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an untruthful account of an incident

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the artist's representation of the scene at Versailles was untruthful in many of its details

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Analogous words: *crooked, devious, oblique: false, *faithless, perfidious: cheating, cozening, defrauding, swindling (see CHEAT vb)
Antonyms: honest
Contrasted words: *upright, honorable, scrupulous, conscientious, just: *straightforward, forthright, above-board: candid, open, *frank, plain

New Dictionary of Synonyms. 2014.

Synonyms:

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  • Dishonest — Dis*hon est, a. [Pref. dis + honest: cf. F. d[ e]shonn[^e]te, OF. deshoneste.] 1. Dishonorable; shameful; indecent; unchaste; lewd. [Obs.] [1913 Webster] Inglorious triumphs and dishonest scars. Pope. [1913 Webster] Speak no foul or dishonest… …   The Collaborative International Dictionary of English

  • dishonest — I adjective beguiling, bogus, cheating, conniving, conscienceless, contrary to fact, corrupt, corruptible, counterfeit, cunning, deceitful, deceiving, deceptive, delusive, delusory, designing, destitute of good faith, destitute of integrity,… …   Law dictionary

  • Dishonest — Dis*hon est, v. t. [Cf. OF. deshonester.] To disgrace; to dishonor; as, to dishonest a maid. [Obs.] [1913 Webster] I will no longer dishonest my house. Chapman. [1913 Webster] …   The Collaborative International Dictionary of English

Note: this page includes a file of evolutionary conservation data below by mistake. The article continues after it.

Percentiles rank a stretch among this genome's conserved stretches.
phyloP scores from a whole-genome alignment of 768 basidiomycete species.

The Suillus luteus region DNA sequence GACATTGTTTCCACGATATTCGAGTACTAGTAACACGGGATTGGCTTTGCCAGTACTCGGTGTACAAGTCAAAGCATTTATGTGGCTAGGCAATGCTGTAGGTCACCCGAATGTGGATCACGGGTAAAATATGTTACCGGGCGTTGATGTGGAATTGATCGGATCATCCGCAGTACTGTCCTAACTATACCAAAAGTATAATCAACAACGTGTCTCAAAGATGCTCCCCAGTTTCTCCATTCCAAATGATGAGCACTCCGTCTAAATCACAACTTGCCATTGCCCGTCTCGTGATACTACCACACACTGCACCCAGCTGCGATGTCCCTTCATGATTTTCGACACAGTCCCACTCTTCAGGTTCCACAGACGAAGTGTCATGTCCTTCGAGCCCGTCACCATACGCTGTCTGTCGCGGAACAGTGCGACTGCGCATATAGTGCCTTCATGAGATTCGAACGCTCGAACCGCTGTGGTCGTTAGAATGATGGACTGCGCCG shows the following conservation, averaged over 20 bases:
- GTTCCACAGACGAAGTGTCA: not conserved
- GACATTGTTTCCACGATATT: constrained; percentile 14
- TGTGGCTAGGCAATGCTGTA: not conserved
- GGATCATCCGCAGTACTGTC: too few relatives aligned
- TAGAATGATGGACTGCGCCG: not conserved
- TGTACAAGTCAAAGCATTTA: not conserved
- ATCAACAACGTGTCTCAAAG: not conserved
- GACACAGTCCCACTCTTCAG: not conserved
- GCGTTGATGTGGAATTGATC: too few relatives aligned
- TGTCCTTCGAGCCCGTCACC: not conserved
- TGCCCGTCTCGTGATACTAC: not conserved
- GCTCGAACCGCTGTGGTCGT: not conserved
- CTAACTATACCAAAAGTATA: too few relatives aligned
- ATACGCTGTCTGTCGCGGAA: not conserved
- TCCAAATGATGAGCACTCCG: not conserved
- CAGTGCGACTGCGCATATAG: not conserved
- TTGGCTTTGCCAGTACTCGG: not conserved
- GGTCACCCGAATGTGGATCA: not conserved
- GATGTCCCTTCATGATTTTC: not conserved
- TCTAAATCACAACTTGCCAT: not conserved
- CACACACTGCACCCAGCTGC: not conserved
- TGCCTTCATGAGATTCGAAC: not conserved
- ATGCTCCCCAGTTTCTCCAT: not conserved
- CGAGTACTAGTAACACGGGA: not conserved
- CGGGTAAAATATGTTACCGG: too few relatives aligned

• dishonest — [dis än′ist] adj. [ME < OFr deshoneste, altered (after des , DIS ) < L dehonestus: see DE & HONEST] not honest; lying, cheating, etc. dishonestly adv. SYN. DISHONEST implies the act or practice of telling a lie, or of cheating, deceiving,… …   English World dictionary

  • dishonest — (adj.) late 14c., from O.Fr. deshoneste (13c., Mod.Fr. déshonnête) dishonorable, horrible, indecent, perhaps from a M.L. or Gallo Rom. compound of L. dis not (see DIS (Cf. dis )) + honestus honorable (see HONEST (Cf. honest)). The Latin formation …   Etymology dictionary

  • dishonest — [adj] lying, untruthful backbiting*, bent, bluffing, cheating, corrupt, crafty, crooked, cunning, deceitful, deceiving, deceptive, designing, disreputable, double crossing, double dealing, elusive, false, fraudulent, guileful, hoodwinking*,… …   New thesaurus

  • dishonest — ► ADJECTIVE ▪ not honest, trustworthy, or sincere. DERIVATIVES dishonestly adverb dishonesty noun …   English terms dictionary

  • dishonest — adj. dishonest to + inf. (it is dishonest to lie about one s age) * * * [dɪs ɒnɪst] dishonest to + int. (it is dishonest to lie about one s age) …   Combinatory dictionary

  • dishonest — adjective Etymology: Middle English, from Anglo French deshoneste, from des dis + honeste honest Date: 14th century 1. obsolete shameful, unchaste 2. characterized by lack of truth, honesty, or trustworthiness ; unfair …   New Collegiate Dictionary

  • dishonest — [[t]dɪsɒ̱nɪst[/t]] ADJ GRADED: oft it v link ADJ to inf If you say that a person or their behaviour is dishonest, you mean that they are not truthful or honest and that you cannot trust them. You have been dishonest with me... It would be… …   English dictionary